For our end-of-year giving campaign, East West Players (EWP) presents stories from our diverse community of supporters, who share about their involvement and why they give to support EWP.

Don’t Ever Not Do the Homework

by Prince Gomolvilas

When I taught creative writing courses at the University of Southern California, I was known to assign a frightening amount of homework on the first day of class. After a jam-packed session meant to induce a kind of creative whiplash, I would then give multiple reading and writing assignments—a long list of tasks that were intellectually stimulating, challenging, and time-consuming. If you had a job or a family or, really, a life, it would be difficult to complete all the assignments and also be proud of the quality of work you did. And before class was over, I would firmly exclaim: “DON’T EVER NOT DO THE HOMEWORK.” I didn’t outline the consequences, but you knew there would be consequences and you didn’t want to find out what they were.

Inevitably, some students would drop out and not show up the rest of semester. This was all by design. You see, I wanted people to drop out. A smaller class size would mean more individual attention to the remaining students and, admittedly, less work/stress for me. It also whittled down the ranks, leaving only students who were enthusiastic about what I had to offer. It helped me be a better teacher.

I bring all my tricks of the trade when I teach in the David Henry Hwang Writers Institute at East West Players. What I find remarkable is the ratio of dropouts at East West Players (EWP) to dropouts at USC. Far fewer students call it quits at EWP. Why?

As artists of color, there is such a deep need for us to tell our stories in our own way—so much so that we will carry the burden of a ridiculous amount of homework week after week. We don’t want to be represented incorrectly. We don’t want to be rendered invisible. And in modern-day America, that takes work.

In my hometown of Indianapolis, Indiana, I was pretty much the only Asian kid in the entire state. If you know anything about Indiana in the 1970s, then you know that I’m not really exaggerating all that much. For example, if you look at my class photos from where I went to school, you’ll see a bunch of white kids, a bunch of black kids, and then me. It’s so odd that it kind of looks like I was Photoshopped in.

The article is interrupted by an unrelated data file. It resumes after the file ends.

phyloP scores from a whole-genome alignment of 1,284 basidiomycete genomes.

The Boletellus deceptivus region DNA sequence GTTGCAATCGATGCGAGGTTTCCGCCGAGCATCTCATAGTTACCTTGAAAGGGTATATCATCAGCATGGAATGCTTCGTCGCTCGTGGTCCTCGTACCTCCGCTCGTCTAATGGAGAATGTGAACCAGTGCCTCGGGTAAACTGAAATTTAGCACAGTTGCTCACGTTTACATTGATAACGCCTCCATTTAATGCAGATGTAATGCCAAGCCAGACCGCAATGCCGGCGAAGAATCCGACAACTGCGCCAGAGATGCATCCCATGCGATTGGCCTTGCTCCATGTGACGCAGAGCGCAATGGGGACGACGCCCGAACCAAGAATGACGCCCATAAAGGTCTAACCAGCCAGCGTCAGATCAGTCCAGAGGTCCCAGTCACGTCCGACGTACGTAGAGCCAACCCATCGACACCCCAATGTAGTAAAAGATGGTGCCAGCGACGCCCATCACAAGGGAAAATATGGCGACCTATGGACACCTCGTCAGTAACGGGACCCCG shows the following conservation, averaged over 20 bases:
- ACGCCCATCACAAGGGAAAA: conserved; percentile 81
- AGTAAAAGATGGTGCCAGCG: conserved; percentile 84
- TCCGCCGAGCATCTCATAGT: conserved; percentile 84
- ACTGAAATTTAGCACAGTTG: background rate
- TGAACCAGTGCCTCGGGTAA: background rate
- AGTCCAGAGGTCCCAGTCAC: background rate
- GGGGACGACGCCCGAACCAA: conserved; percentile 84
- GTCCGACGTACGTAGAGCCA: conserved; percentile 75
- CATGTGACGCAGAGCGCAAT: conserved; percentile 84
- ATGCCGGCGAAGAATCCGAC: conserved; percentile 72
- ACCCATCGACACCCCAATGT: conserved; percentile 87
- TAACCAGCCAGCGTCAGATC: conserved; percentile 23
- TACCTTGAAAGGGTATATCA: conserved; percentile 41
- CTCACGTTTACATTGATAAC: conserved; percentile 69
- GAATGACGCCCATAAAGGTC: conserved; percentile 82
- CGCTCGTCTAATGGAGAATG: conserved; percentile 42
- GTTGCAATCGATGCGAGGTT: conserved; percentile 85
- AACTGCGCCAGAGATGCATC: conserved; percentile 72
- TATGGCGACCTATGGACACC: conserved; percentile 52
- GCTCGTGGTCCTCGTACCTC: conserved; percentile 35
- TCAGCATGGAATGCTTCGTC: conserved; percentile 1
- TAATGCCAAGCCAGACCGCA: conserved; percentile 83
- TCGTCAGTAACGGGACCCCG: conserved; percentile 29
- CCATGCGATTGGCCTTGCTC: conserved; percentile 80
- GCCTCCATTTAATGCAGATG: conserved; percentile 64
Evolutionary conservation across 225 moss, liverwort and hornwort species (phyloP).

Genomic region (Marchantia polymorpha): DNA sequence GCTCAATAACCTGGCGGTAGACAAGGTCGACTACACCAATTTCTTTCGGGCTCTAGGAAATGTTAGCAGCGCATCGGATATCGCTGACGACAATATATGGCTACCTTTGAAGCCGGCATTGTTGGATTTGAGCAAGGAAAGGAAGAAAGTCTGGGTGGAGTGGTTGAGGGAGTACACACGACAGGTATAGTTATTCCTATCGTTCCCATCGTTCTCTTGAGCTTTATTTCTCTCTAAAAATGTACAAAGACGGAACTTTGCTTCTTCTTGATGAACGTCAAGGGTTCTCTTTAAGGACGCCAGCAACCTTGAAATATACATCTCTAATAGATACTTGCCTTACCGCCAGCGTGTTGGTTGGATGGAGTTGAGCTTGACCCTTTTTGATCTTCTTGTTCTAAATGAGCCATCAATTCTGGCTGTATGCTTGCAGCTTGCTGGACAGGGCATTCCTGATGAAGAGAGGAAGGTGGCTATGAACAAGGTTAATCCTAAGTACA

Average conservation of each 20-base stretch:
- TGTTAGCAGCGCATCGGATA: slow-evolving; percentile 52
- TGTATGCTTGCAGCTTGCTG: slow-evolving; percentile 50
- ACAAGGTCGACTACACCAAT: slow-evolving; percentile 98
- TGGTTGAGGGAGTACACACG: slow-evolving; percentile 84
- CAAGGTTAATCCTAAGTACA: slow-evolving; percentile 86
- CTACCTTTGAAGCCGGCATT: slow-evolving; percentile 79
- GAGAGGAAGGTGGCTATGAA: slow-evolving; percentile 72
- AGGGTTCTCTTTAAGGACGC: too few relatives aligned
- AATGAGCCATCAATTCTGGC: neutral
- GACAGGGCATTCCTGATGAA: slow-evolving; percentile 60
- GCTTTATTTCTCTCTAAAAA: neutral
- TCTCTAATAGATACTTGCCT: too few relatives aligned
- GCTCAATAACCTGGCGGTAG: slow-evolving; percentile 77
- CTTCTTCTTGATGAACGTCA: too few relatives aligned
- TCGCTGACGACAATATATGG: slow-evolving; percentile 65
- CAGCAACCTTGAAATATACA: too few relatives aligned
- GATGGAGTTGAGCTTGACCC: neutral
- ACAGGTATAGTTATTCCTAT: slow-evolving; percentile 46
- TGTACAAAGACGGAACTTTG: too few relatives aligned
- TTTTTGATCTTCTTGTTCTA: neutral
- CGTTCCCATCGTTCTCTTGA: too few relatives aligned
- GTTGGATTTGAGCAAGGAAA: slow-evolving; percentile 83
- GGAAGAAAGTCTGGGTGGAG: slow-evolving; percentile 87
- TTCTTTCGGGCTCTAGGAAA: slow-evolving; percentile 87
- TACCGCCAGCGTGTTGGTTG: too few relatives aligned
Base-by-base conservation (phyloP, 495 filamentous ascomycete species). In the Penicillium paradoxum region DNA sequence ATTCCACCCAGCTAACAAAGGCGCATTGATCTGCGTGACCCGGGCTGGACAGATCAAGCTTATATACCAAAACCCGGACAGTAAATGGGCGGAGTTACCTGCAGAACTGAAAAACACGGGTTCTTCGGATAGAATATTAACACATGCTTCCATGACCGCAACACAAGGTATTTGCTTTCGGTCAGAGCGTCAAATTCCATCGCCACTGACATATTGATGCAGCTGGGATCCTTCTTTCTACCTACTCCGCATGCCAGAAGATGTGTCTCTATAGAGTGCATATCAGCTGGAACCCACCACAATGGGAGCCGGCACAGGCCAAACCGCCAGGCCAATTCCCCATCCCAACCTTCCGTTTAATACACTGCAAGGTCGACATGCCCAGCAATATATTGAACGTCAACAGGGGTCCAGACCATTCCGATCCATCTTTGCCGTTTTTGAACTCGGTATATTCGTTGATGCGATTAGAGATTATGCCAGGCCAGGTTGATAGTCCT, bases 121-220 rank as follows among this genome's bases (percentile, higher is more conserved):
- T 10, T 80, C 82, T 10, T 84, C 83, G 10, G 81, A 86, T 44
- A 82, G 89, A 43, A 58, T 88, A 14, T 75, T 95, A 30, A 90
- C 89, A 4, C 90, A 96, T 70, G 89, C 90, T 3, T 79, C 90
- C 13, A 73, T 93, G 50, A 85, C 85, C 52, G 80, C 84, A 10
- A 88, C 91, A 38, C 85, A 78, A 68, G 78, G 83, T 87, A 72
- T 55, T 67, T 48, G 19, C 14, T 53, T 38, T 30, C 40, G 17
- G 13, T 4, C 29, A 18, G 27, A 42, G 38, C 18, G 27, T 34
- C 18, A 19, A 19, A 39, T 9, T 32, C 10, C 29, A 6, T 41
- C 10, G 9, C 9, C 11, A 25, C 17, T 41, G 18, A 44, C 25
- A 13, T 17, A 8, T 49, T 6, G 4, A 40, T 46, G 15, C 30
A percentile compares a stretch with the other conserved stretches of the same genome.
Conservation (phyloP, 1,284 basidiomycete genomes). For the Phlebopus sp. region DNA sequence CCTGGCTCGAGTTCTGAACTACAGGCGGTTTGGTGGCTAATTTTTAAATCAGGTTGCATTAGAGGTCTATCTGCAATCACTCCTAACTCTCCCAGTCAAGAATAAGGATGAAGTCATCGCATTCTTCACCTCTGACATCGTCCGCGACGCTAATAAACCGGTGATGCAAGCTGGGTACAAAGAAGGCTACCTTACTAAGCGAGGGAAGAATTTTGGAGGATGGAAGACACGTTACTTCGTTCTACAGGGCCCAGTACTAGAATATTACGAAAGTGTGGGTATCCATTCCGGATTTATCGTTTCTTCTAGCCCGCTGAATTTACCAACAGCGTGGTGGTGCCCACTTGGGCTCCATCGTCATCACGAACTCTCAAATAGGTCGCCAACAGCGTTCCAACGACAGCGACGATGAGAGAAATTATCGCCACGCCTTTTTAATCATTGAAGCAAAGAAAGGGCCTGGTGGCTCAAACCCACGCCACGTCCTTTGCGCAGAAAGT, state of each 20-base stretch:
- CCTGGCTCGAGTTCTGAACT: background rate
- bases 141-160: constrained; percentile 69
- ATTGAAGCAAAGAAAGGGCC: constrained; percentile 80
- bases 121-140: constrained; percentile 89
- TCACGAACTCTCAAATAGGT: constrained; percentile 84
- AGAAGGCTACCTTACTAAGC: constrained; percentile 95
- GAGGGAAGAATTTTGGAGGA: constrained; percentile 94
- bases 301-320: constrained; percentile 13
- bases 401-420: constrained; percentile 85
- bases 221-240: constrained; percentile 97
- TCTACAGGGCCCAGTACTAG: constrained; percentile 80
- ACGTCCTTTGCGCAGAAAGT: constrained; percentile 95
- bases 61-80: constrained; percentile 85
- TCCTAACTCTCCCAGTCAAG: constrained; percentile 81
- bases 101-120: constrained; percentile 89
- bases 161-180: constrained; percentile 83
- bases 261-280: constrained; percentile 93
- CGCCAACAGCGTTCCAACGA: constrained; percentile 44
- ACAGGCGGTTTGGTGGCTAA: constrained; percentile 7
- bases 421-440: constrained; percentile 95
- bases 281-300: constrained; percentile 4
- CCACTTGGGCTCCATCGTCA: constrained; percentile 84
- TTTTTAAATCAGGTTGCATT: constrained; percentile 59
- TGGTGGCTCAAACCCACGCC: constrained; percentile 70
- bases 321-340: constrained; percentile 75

But what strikes me most about these photos is that I am smiling in them—despite the fact that, off-camera, I felt very different, and I was struggling with my identity and with being teased, the way children of immigrants often were/are. And because there weren’t a lot of people who looked like me when I was growing up, I didn’t have a lot of real-life role models—the kind of thing that’s necessary for people to feel comfortable in their own skin. And movies and television didn’t help, either. Aside from being bombarded by the normalcy of white faces, the Asians who were depicted were mostly either bad guys or prostitutes or laughingstocks. So, of course, for the first couple decades of my life, I dealt with all those typical feelings of alienation and self-loathing that many of us are all too familiar with. Fortunately, for me, there was writing. There was theater.

The act of writing a script is an act of empowerment. It’s a corrective measure. It’s an attempt to close the gap between the way things were/are and the way I want things to be.

So I understand why EWP students, despite busy schedules and creative paralysis, will stick it out and do the work. We have voices. We have faces. In our lives, our voices haven’t always been heard. Our faces haven’t always been seen. So we do the work. We do the work.

Prince Gomolvilas’s plays include Big Hunk o’ Burnin’ Love, The Theory of Everything, and Mysterious Skin, all of which have been produced by East West Players, as well as by theaters in Canada, England, Ireland, Scotland, and Singapore.